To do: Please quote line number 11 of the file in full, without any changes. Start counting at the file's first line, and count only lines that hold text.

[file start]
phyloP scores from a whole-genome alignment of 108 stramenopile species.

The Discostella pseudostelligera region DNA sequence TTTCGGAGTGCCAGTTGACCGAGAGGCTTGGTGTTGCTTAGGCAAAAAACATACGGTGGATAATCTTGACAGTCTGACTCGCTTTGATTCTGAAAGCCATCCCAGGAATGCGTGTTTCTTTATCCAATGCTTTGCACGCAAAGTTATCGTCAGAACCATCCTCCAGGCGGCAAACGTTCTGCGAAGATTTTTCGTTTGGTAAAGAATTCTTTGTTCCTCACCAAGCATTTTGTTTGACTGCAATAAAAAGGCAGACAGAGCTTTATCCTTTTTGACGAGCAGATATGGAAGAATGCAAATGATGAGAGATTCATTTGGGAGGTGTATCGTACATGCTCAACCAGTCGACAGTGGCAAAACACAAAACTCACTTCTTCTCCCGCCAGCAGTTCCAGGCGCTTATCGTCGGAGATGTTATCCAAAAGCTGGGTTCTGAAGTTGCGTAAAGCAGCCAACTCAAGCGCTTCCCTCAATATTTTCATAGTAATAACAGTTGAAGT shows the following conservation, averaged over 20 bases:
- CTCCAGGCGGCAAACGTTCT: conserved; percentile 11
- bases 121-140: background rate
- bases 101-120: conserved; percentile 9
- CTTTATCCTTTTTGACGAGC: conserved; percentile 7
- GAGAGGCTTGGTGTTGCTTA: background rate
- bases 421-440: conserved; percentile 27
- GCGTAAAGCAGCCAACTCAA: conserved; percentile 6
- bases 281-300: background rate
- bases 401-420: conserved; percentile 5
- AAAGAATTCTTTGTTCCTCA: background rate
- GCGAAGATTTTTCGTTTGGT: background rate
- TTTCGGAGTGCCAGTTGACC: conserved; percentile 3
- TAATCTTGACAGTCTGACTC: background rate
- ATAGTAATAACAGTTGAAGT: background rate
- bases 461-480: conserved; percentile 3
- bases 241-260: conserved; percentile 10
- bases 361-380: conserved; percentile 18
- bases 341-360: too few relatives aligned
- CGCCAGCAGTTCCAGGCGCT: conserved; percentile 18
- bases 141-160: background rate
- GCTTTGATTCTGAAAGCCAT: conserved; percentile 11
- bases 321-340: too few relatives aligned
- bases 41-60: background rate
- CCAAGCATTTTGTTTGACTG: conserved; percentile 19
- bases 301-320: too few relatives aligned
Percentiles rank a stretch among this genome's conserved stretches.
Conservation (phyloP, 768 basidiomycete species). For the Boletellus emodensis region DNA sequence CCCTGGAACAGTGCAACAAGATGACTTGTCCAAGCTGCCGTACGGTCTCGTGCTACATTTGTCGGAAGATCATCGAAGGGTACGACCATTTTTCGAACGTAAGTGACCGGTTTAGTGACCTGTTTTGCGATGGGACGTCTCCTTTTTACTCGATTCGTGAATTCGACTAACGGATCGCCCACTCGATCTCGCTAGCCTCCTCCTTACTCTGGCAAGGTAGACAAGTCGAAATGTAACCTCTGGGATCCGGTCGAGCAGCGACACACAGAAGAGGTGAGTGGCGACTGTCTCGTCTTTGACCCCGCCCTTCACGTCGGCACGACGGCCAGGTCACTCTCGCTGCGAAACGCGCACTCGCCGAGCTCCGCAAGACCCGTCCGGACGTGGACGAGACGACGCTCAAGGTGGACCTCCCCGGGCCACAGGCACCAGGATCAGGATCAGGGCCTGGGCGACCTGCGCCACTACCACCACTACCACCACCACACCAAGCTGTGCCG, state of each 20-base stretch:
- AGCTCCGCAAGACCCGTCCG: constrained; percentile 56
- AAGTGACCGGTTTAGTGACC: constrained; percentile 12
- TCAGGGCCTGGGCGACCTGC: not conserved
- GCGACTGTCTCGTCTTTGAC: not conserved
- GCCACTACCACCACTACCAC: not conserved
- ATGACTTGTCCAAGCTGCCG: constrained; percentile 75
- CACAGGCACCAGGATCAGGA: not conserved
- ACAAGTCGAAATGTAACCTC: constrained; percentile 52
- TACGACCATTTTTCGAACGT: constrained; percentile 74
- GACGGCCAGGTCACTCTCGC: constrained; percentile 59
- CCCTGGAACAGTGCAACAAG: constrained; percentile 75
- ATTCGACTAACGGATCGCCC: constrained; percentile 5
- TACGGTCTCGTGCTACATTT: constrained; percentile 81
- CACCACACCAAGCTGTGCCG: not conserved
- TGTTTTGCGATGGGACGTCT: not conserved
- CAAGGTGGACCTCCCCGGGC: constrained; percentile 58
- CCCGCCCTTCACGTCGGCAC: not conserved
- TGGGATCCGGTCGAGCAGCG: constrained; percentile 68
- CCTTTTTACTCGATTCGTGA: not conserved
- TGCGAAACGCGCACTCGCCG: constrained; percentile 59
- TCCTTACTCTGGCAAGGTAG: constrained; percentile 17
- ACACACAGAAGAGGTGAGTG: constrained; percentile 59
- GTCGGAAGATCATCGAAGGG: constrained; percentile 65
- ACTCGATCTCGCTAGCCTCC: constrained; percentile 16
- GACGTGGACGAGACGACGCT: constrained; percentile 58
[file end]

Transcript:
- bases 401-420: conserved; percentile 5